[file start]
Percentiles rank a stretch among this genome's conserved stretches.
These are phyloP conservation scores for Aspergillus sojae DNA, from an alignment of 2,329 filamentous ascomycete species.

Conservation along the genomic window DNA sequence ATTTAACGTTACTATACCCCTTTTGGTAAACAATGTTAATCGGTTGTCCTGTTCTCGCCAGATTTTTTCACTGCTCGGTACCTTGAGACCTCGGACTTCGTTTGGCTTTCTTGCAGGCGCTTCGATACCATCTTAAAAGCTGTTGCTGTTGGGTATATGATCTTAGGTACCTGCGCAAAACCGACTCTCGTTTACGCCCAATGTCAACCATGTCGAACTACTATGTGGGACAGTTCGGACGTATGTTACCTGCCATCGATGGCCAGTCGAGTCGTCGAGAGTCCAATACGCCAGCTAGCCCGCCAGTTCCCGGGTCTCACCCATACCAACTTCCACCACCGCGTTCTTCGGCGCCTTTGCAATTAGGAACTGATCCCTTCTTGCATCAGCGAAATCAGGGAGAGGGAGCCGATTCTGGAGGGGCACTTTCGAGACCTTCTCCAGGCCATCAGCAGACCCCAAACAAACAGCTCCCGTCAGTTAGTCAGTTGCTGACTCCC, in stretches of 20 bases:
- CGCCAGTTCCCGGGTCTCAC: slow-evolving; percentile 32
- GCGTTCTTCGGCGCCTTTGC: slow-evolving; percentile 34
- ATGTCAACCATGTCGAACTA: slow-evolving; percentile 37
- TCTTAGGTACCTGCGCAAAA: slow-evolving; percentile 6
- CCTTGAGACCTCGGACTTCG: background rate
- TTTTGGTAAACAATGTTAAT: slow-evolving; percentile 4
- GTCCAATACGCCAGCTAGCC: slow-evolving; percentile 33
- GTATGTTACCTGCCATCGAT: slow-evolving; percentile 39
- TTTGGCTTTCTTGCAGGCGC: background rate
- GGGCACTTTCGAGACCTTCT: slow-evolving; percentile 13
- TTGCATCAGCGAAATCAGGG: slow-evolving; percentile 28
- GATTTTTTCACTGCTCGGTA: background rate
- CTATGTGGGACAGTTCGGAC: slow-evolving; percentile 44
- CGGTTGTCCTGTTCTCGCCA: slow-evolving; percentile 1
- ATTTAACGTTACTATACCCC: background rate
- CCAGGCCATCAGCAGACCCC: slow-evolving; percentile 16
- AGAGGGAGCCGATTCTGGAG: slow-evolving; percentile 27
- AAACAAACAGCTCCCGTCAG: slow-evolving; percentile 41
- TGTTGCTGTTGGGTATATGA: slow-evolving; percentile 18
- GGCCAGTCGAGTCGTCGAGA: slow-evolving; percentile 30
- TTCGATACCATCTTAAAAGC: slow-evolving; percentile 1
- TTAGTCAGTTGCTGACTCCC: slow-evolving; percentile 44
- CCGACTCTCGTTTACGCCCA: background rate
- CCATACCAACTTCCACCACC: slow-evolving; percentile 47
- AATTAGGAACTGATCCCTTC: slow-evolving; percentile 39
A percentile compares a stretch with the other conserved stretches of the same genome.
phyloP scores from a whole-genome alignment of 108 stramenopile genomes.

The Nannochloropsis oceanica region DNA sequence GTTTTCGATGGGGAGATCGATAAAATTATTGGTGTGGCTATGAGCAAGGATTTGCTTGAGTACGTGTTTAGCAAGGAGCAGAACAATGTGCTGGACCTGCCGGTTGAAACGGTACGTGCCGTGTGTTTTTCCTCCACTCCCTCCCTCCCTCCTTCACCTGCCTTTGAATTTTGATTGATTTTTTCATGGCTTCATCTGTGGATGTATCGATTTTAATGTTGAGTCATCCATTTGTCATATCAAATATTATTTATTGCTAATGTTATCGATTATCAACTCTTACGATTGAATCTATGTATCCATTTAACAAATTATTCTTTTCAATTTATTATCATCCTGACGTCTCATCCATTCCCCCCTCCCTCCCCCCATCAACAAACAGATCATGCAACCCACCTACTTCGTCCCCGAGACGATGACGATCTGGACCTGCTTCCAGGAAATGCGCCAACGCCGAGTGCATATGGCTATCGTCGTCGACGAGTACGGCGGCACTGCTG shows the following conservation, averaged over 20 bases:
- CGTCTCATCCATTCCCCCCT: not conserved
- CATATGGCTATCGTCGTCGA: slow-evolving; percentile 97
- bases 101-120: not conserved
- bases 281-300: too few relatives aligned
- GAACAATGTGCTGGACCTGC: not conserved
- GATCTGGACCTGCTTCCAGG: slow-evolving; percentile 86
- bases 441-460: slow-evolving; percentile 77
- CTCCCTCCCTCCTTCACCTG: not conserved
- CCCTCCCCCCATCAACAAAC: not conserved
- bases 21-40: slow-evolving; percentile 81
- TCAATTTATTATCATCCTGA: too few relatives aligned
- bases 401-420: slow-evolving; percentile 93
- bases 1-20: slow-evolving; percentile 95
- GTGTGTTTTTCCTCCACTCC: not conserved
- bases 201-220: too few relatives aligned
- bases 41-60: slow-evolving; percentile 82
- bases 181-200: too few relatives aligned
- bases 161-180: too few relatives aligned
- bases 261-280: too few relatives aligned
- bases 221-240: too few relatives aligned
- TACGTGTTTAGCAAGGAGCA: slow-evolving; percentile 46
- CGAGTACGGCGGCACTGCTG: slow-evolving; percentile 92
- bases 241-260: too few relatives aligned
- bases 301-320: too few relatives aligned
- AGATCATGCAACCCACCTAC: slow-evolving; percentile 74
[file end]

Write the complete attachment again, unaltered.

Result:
Percentiles rank a stretch among this genome's conserved stretches.
These are phyloP conservation scores for Aspergillus sojae DNA, from an alignment of 2,329 filamentous ascomycete species.

Conservation along the genomic window DNA sequence ATTTAACGTTACTATACCCCTTTTGGTAAACAATGTTAATCGGTTGTCCTGTTCTCGCCAGATTTTTTCACTGCTCGGTACCTTGAGACCTCGGACTTCGTTTGGCTTTCTTGCAGGCGCTTCGATACCATCTTAAAAGCTGTTGCTGTTGGGTATATGATCTTAGGTACCTGCGCAAAACCGACTCTCGTTTACGCCCAATGTCAACCATGTCGAACTACTATGTGGGACAGTTCGGACGTATGTTACCTGCCATCGATGGCCAGTCGAGTCGTCGAGAGTCCAATACGCCAGCTAGCCCGCCAGTTCCCGGGTCTCACCCATACCAACTTCCACCACCGCGTTCTTCGGCGCCTTTGCAATTAGGAACTGATCCCTTCTTGCATCAGCGAAATCAGGGAGAGGGAGCCGATTCTGGAGGGGCACTTTCGAGACCTTCTCCAGGCCATCAGCAGACCCCAAACAAACAGCTCCCGTCAGTTAGTCAGTTGCTGACTCCC, in stretches of 20 bases:
- CGCCAGTTCCCGGGTCTCAC: slow-evolving; percentile 32
- GCGTTCTTCGGCGCCTTTGC: slow-evolving; percentile 34
- ATGTCAACCATGTCGAACTA: slow-evolving; percentile 37
- TCTTAGGTACCTGCGCAAAA: slow-evolving; percentile 6
- CCTTGAGACCTCGGACTTCG: background rate
- TTTTGGTAAACAATGTTAAT: slow-evolving; percentile 4
- GTCCAATACGCCAGCTAGCC: slow-evolving; percentile 33
- GTATGTTACCTGCCATCGAT: slow-evolving; percentile 39
- TTTGGCTTTCTTGCAGGCGC: background rate
- GGGCACTTTCGAGACCTTCT: slow-evolving; percentile 13
- TTGCATCAGCGAAATCAGGG: slow-evolving; percentile 28
- GATTTTTTCACTGCTCGGTA: background rate
- CTATGTGGGACAGTTCGGAC: slow-evolving; percentile 44
- CGGTTGTCCTGTTCTCGCCA: slow-evolving; percentile 1
- ATTTAACGTTACTATACCCC: background rate
- CCAGGCCATCAGCAGACCCC: slow-evolving; percentile 16
- AGAGGGAGCCGATTCTGGAG: slow-evolving; percentile 27
- AAACAAACAGCTCCCGTCAG: slow-evolving; percentile 41
- TGTTGCTGTTGGGTATATGA: slow-evolving; percentile 18
- GGCCAGTCGAGTCGTCGAGA: slow-evolving; percentile 30
- TTCGATACCATCTTAAAAGC: slow-evolving; percentile 1
- TTAGTCAGTTGCTGACTCCC: slow-evolving; percentile 44
- CCGACTCTCGTTTACGCCCA: background rate
- CCATACCAACTTCCACCACC: slow-evolving; percentile 47
- AATTAGGAACTGATCCCTTC: slow-evolving; percentile 39
A percentile compares a stretch with the other conserved stretches of the same genome.
phyloP scores from a whole-genome alignment of 108 stramenopile genomes.

The Nannochloropsis oceanica region DNA sequence GTTTTCGATGGGGAGATCGATAAAATTATTGGTGTGGCTATGAGCAAGGATTTGCTTGAGTACGTGTTTAGCAAGGAGCAGAACAATGTGCTGGACCTGCCGGTTGAAACGGTACGTGCCGTGTGTTTTTCCTCCACTCCCTCCCTCCCTCCTTCACCTGCCTTTGAATTTTGATTGATTTTTTCATGGCTTCATCTGTGGATGTATCGATTTTAATGTTGAGTCATCCATTTGTCATATCAAATATTATTTATTGCTAATGTTATCGATTATCAACTCTTACGATTGAATCTATGTATCCATTTAACAAATTATTCTTTTCAATTTATTATCATCCTGACGTCTCATCCATTCCCCCCTCCCTCCCCCCATCAACAAACAGATCATGCAACCCACCTACTTCGTCCCCGAGACGATGACGATCTGGACCTGCTTCCAGGAAATGCGCCAACGCCGAGTGCATATGGCTATCGTCGTCGACGAGTACGGCGGCACTGCTG shows the following conservation, averaged over 20 bases:
- CGTCTCATCCATTCCCCCCT: not conserved
- CATATGGCTATCGTCGTCGA: slow-evolving; percentile 97
- bases 101-120: not conserved
- bases 281-300: too few relatives aligned
- GAACAATGTGCTGGACCTGC: not conserved
- GATCTGGACCTGCTTCCAGG: slow-evolving; percentile 86
- bases 441-460: slow-evolving; percentile 77
- CTCCCTCCCTCCTTCACCTG: not conserved
- CCCTCCCCCCATCAACAAAC: not conserved
- bases 21-40: slow-evolving; percentile 81
- TCAATTTATTATCATCCTGA: too few relatives aligned
- bases 401-420: slow-evolving; percentile 93
- bases 1-20: slow-evolving; percentile 95
- GTGTGTTTTTCCTCCACTCC: not conserved
- bases 201-220: too few relatives aligned
- bases 41-60: slow-evolving; percentile 82
- bases 181-200: too few relatives aligned
- bases 161-180: too few relatives aligned
- bases 261-280: too few relatives aligned
- bases 221-240: too few relatives aligned
- TACGTGTTTAGCAAGGAGCA: slow-evolving; percentile 46
- CGAGTACGGCGGCACTGCTG: slow-evolving; percentile 92
- bases 241-260: too few relatives aligned
- bases 301-320: too few relatives aligned
- AGATCATGCAACCCACCTAC: slow-evolving; percentile 74